Can you hold yourself accountable to family or friends? Of course! There are pros and cons to whether you should invite someone you know or invite an unbiased person to hold you accountable. You have to do what’s right for you.


But, no matter who you choose to hold you accountable, informing the people with whom you live is a good idea as well-meaning family can undermine your health goals if they’re not aware of them.


6. It Has to be a Lifestyle


Like I mentioned earlier, most quick fixes won’t amount to long-lasting change. To get to the root cause of your eating or health issues, you really need to identify the weaknesses and make a plan to change those habits.


With a plan, an accountability partner, and the right mindset, you can accomplish your health goals before you know it!

If you’ve been thinking about getting more serious about your weight loss or health goals, email me in the contact box below, so we can discuss if I can help meet your needs.


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Flaxseeds are a little powerhouse seed of nutrition. From decreasing cholesterol to decreasing cancer risk, most healthy adults can improve their health just by adding a little bit of flaxseeds to their diet each day.





There’s been a lot of growing and impressive research on flaxseed, it’s impact on health, its bioactive components and how to consume it so we can reap the most of flaxseeds’ benefits.


Flaxseeds are a plant-based food with healthful fat in the form of polyunsaturated fatty acids

(specifically, omega 3 fatty acids), antioxidants and fiber. Flaxseeds also contain protein and are a rich source of lignans. Because flaxseeds have the potential to boost health, it is considered a functional food.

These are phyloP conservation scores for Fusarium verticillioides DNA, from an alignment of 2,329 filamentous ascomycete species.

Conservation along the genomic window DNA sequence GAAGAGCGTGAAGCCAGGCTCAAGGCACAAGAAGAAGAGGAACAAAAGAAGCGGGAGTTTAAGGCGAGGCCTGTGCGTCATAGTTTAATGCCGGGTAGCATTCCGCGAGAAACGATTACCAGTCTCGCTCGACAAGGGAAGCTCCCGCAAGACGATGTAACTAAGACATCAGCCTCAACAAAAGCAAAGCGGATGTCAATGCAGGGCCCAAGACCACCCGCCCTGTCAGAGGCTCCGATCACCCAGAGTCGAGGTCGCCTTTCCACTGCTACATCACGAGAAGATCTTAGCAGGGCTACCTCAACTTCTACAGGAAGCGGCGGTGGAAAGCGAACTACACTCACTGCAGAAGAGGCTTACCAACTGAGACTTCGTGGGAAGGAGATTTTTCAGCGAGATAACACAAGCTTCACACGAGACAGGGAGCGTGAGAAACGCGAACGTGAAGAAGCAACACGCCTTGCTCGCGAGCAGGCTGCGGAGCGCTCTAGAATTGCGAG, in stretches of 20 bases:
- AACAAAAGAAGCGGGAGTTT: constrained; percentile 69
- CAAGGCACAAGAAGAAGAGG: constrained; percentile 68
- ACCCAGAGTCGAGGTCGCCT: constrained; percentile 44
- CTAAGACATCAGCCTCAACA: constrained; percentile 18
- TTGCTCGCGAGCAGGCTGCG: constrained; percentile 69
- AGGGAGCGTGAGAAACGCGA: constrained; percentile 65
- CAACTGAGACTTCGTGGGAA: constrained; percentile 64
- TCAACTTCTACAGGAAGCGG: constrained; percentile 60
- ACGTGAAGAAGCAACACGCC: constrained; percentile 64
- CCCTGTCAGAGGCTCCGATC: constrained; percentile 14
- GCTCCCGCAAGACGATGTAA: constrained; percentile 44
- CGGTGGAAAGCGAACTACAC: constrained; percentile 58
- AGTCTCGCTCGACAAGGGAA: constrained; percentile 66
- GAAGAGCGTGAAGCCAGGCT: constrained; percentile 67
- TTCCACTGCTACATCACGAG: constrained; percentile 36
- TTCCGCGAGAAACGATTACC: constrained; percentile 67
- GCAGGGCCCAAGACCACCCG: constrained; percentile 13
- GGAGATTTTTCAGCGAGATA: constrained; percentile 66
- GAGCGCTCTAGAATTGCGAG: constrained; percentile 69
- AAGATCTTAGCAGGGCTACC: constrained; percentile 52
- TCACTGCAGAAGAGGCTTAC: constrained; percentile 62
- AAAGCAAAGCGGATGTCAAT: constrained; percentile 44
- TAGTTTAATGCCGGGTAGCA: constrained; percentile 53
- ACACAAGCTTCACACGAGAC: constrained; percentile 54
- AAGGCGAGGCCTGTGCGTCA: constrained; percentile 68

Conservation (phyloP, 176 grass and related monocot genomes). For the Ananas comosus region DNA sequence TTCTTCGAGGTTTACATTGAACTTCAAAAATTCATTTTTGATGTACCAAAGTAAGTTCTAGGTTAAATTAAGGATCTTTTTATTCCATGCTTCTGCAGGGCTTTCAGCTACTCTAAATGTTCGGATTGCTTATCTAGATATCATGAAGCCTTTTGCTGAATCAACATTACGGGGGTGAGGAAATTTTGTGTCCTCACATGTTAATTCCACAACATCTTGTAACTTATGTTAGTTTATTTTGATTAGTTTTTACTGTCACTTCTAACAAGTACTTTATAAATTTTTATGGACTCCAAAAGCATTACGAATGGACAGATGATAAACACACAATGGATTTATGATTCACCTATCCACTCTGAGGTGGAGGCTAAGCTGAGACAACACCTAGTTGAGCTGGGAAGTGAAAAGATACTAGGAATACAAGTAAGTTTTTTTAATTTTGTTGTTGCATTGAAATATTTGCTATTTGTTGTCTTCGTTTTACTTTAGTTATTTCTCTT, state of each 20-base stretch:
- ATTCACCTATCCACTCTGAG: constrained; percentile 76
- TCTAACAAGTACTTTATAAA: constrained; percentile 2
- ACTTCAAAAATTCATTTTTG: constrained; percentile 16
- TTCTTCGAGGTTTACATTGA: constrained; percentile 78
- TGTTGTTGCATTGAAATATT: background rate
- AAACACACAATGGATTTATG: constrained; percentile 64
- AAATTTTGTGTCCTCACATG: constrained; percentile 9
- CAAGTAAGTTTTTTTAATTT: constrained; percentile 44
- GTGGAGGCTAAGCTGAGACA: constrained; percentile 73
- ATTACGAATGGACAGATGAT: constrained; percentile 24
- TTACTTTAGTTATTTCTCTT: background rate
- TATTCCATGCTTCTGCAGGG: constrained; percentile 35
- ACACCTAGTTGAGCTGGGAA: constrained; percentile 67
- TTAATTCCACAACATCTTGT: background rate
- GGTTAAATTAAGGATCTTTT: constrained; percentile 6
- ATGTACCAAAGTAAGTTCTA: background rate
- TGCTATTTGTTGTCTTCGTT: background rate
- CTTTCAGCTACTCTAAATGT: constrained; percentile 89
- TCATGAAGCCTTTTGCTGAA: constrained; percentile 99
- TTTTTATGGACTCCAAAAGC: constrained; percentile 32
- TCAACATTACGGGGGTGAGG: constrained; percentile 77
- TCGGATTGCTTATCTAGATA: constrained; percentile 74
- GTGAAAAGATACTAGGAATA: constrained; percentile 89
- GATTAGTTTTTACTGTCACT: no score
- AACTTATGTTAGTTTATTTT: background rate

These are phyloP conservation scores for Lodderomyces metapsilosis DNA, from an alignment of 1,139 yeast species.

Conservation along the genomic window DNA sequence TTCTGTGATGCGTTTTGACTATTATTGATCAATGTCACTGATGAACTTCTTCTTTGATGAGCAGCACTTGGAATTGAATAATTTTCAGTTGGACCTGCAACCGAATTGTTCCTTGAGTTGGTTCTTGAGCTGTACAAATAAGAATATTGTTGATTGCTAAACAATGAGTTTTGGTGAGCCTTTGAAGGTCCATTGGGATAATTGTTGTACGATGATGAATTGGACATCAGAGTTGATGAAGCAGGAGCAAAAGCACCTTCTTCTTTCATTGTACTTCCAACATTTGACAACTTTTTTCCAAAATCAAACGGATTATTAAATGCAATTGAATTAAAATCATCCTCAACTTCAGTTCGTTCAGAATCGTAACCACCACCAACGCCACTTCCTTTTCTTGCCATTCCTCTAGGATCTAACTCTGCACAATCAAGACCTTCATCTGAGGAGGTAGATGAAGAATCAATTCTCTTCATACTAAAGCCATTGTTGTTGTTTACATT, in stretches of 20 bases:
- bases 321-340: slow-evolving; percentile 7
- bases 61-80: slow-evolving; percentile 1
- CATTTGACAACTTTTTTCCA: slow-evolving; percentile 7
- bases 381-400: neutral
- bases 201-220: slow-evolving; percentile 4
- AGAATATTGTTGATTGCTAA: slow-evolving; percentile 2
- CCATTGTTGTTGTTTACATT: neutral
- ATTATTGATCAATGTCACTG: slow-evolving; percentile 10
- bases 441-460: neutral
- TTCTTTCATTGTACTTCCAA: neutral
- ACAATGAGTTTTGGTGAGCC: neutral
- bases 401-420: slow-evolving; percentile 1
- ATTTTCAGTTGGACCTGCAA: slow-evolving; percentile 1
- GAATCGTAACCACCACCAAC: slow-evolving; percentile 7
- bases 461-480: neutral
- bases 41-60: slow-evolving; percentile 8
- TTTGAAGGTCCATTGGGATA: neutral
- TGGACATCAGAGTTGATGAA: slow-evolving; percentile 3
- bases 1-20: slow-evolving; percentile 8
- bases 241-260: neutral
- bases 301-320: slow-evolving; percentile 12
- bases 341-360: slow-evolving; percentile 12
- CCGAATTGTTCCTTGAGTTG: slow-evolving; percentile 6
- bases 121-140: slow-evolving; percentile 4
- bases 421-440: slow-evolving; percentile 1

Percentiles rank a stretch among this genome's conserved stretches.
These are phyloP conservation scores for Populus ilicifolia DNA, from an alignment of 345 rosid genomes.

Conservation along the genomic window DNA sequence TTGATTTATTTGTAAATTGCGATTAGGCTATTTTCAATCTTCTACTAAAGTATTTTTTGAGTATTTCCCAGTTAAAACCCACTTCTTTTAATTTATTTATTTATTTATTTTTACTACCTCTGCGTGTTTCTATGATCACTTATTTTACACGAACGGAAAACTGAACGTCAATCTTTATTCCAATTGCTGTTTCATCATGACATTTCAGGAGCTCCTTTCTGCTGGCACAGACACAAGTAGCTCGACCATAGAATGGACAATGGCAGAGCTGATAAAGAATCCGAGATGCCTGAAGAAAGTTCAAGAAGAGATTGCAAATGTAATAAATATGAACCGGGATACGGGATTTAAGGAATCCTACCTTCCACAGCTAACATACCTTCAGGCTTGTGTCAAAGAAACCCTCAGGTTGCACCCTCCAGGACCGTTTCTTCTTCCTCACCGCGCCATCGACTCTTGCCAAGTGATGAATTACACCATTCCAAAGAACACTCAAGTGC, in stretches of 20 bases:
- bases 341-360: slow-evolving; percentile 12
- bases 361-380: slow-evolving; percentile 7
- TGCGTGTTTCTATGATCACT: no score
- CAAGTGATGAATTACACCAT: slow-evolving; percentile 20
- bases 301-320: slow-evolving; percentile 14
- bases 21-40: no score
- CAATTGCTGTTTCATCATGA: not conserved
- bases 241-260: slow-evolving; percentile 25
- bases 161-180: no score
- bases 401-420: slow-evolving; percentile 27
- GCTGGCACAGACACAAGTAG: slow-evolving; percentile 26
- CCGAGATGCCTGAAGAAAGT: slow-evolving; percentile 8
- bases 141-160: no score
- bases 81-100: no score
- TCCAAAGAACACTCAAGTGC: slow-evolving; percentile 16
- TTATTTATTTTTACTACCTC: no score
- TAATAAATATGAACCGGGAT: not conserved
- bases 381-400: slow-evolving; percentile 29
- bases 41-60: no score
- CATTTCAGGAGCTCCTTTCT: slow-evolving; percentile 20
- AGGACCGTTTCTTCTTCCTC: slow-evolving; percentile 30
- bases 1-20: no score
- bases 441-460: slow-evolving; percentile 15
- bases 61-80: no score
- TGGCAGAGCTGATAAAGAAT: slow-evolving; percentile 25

What are some health benefits of flaxseeds?


Flaxseeds can help decrease cholesterol and blood pressure


Flaxseeds can help lower cholesterol levels and decrease the risk of cardiovascular disease. Likely through the anti-inflammatory effects of the alpha-linolenic acid (ALA) in flaxseeds, dietary flaxseed has been shown to decrease the progression of atherosclerosis when it is caused by high dietary cholesterol or high dietary trans-fat content.  


Flaxseeds may also decrease cholesterol due to the phytosterol content. Phytosterols have a
similar structure to cholesterol, but they help prevent the absorption of cholesterol to the
intestines.

In terms of lowering blood pressure, there has been substantial effects from milled flaxseeds.

Again, it’s thought that ALA was the factor involved in lowering blood pressure.


In the double-blinded, placebo-controlled, randomized FlaxPAD Trial, PAD patients fed 30 g of milled flaxseed every day for 6 months exhibited significant decreases in both systolic and

diastolic blood pressure. This hypotensive effect was shown as early as 1 month after starting the flaxseed in the diet and was maintained for up to one year.


Flaxseeds may decrease cancer risk


A majority of the research in flaxseed’s role in decreasing cancer risk is with breast cancer.

Flaxseed lignans are nonsteroidal phytoestrogens whose chemical structure is very similar to

mammalian estrogens; these lignans produce estrogen-like effects in mammals. Flax lignans are metabolized by intestinal bacteria to become bioavailable in the plasma. The flax lignans may slow tumor growth.


Flaxseeds have been found to decrease tumor growth in women with breast cancer and mortality of women with breast cancer.